Many patient “rights” are simply pious clichés,for example, the right to a “Choice of Provider,” your right to “Access to Emergency Services,” your right to “Participate in Treatment Decisions” the right not to be discriminated against, the right to privacy (see the HIPAA Privacy Act), the right to complain and appeal, etc. There are over 8 million sites on Google where you can find endless lists of patient rights issued by Government, uncountable medical organizations, HMO’s, private hospitals (see this nice one from Abington Memorial Hospital in suburban Philadelphia), etc.
I had something different in mind when I drew up the following list. If you are a hospitalized patient you indeed have, among other rights, the following:
1. The right to exchange immediately the disgusting open-at-the-back hospital gown for your own nightgown, pajamas, and robe. You also have the right to a bedside commode, with assistance, if you cannot make it to the bathroom.
2. The right to refuse any inedible meals offered you, along with the parallel right of ordering your own meals brought in from outside – or in extreme cases reported – walking out of the hospital and going to the pizza parlor or Chinese takeout across the street. Item: The hospital earns a negotiated daily (per diem) rate from Medicare and most insurers, between $1,000-$2,000 a day for your care and feeding. Compare that with $200-$300 per day at The Hilton.
Other suggested, specific rights of refusal
a. You may refuse multiple blood lettings for tests during a single day because an intern or attending has a new inspiration following the writing of morning orders.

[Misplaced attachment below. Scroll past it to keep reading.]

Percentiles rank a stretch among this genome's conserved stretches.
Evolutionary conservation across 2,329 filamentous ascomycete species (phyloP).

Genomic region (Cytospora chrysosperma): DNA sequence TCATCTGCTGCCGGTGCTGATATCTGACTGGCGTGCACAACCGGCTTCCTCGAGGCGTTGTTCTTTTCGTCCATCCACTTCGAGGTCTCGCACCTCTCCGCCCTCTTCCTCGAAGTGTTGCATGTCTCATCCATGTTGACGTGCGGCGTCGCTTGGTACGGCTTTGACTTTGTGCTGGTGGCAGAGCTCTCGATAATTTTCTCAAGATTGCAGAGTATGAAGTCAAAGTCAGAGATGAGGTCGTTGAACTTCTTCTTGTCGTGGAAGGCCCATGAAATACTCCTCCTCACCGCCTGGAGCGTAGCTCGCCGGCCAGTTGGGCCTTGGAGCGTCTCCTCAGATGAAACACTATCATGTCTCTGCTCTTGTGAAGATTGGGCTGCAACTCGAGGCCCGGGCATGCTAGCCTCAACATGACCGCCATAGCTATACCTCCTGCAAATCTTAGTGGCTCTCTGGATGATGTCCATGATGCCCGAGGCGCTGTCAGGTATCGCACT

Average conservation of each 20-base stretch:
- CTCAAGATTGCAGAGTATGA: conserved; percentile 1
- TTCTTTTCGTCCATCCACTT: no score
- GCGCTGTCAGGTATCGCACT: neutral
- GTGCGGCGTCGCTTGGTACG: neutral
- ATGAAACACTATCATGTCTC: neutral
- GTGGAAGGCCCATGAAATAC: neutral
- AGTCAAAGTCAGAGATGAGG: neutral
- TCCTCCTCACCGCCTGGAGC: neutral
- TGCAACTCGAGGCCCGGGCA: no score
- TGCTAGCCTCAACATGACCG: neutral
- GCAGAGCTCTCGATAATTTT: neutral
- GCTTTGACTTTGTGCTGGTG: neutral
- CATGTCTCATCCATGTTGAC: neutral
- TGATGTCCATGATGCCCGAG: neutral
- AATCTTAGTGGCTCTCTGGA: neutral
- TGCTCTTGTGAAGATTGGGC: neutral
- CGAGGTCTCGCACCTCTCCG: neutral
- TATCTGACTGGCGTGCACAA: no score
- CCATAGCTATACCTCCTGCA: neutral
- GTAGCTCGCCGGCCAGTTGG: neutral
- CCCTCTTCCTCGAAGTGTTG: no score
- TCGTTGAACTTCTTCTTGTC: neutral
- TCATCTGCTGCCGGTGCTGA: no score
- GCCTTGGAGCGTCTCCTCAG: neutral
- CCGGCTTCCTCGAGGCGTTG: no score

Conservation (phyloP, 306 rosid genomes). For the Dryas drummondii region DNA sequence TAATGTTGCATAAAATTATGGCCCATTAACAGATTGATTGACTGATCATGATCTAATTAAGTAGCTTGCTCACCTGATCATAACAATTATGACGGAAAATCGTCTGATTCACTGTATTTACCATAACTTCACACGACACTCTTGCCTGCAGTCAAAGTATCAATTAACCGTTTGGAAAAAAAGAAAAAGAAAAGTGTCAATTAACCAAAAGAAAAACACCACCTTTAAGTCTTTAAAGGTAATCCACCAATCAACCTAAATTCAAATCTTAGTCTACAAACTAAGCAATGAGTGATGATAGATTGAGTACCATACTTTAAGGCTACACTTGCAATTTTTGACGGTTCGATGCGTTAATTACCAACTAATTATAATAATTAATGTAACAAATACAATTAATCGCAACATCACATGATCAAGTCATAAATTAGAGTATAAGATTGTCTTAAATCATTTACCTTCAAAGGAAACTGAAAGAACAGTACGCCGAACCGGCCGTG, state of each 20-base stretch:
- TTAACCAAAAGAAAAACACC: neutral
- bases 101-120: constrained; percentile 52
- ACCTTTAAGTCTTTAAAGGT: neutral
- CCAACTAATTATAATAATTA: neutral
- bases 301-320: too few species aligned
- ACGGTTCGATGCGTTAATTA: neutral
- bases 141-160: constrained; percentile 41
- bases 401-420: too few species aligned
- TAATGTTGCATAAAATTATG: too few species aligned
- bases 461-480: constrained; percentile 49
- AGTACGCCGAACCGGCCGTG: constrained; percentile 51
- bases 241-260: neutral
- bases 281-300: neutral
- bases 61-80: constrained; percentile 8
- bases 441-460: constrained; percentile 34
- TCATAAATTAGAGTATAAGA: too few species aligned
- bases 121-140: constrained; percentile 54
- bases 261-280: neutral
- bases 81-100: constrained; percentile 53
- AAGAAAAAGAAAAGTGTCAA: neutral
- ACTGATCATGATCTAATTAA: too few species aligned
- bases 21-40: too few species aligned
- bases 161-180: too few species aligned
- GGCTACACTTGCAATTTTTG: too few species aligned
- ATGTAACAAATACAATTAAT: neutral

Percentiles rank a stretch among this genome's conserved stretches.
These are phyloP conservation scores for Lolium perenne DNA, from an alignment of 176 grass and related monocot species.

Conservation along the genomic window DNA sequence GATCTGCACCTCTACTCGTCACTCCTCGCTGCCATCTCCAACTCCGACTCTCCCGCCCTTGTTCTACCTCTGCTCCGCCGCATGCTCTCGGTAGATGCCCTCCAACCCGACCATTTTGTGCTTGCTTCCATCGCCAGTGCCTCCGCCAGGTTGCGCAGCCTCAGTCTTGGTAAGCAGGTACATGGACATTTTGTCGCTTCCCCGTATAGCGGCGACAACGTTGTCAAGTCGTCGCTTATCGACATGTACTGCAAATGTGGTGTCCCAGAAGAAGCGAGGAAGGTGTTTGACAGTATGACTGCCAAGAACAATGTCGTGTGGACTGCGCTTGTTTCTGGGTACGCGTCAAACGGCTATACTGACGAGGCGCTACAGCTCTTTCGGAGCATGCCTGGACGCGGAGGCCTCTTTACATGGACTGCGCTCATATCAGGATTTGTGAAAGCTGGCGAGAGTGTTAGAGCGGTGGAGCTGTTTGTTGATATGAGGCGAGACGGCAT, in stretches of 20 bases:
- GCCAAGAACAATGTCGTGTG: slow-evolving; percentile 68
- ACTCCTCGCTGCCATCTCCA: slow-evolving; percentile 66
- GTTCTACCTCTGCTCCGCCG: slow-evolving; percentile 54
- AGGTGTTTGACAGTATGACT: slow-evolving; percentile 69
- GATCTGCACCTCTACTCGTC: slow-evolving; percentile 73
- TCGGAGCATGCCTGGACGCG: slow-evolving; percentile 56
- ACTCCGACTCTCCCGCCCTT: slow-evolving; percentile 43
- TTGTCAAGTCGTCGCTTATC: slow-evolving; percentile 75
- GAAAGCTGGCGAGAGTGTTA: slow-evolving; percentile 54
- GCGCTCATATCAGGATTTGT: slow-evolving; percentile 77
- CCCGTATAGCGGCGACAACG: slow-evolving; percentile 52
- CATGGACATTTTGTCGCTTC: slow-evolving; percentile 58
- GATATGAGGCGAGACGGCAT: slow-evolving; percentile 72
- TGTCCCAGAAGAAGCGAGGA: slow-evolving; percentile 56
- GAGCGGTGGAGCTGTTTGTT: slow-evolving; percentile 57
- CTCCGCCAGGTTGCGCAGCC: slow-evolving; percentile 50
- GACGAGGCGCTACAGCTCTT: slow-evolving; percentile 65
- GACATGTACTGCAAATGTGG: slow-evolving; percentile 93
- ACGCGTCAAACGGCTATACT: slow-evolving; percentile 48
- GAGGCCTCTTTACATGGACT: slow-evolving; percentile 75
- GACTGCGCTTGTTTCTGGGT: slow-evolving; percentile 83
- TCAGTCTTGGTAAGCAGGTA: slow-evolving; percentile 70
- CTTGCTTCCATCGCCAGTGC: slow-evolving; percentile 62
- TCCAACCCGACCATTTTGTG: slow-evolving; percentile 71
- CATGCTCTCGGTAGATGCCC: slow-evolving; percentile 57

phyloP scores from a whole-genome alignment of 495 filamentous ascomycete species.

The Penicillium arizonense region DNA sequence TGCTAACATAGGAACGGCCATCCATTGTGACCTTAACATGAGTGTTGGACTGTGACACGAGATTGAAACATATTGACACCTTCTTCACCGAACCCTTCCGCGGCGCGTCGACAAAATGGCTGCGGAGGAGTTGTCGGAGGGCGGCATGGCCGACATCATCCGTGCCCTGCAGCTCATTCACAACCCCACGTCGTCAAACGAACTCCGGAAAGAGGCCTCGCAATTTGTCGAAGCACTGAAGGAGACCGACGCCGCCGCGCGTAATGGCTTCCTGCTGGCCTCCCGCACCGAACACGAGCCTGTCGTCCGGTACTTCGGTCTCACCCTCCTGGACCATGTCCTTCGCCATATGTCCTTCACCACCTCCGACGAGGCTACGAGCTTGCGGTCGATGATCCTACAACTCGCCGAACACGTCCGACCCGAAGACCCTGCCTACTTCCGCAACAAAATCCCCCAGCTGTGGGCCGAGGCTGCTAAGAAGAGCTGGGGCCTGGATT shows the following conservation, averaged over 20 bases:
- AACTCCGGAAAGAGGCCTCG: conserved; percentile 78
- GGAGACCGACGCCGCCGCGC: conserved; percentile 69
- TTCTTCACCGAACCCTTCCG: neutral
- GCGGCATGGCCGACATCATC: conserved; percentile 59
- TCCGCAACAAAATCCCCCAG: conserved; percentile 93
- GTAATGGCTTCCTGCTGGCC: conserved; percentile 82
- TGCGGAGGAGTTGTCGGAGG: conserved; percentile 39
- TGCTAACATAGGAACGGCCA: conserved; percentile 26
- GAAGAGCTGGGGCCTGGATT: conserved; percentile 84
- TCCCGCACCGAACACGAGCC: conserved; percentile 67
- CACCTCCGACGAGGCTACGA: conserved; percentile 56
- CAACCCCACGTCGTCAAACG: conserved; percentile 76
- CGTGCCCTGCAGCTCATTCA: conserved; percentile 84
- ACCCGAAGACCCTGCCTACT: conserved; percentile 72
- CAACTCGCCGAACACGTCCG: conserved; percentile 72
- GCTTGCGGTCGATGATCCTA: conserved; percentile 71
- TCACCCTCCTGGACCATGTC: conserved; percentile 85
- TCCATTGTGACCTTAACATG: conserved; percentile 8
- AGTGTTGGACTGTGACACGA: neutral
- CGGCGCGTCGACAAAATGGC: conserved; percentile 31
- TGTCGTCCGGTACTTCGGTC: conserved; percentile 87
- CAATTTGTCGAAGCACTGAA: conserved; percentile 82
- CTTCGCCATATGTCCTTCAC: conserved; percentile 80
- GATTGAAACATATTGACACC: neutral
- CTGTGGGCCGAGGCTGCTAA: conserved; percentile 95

b. You may refuse to remain attached to an IV line or an oxygen tube or other apparatus long after the need for them exists. (For courtesy, and if you’re in bad straights, I suggest consulting your doctor first on this one.)
c. You can refuse to be awakened at night for sleeping pills. (Or you can at least chew out the nurse.)
d. You may refuse to be taken anywhere else in the hospital without being told first where you’re going, what you’re going for, and who ordered the trip. You cannot be forced or coerced into taking any medication, including injectables with which you are unfamiliar or about which you are concerned.
e. Make sure you are properly identified before you receive medications or are transported anywhere. Believe it or not, misidentification of patients as well as medical orders for treatment or tests are still among the most prevalent and egregious hospital errors.
f. General right of refusal includes your right to challenge any treatment, diagnostic test, specific therapy, or other procedure of which you have no knowledge or have any unanswered questions. Remember these magic words which Must be obeyed when uttered: “I Refuse this (service)”, otherwise you may be manipulated or bamboozled into passivity and acceptance.
While this list of “rights” has a strong scent, it merely expresses a common sense approach to be applied whenever you have concerns, misgivings, or queries. If followed mindlessly and without tact, some of these “rights” may be counterproductive, irritating physician and staff. Still, in a reasonable universe, hospital staffs should be compelled to treat patients with exceeding respect and calm consideration.
Nothing can justify inconsiderate treatment of patients. When people find themselves sick in a strange environment, they are absolutely dependent on the kindness, let alone competence, of strangers.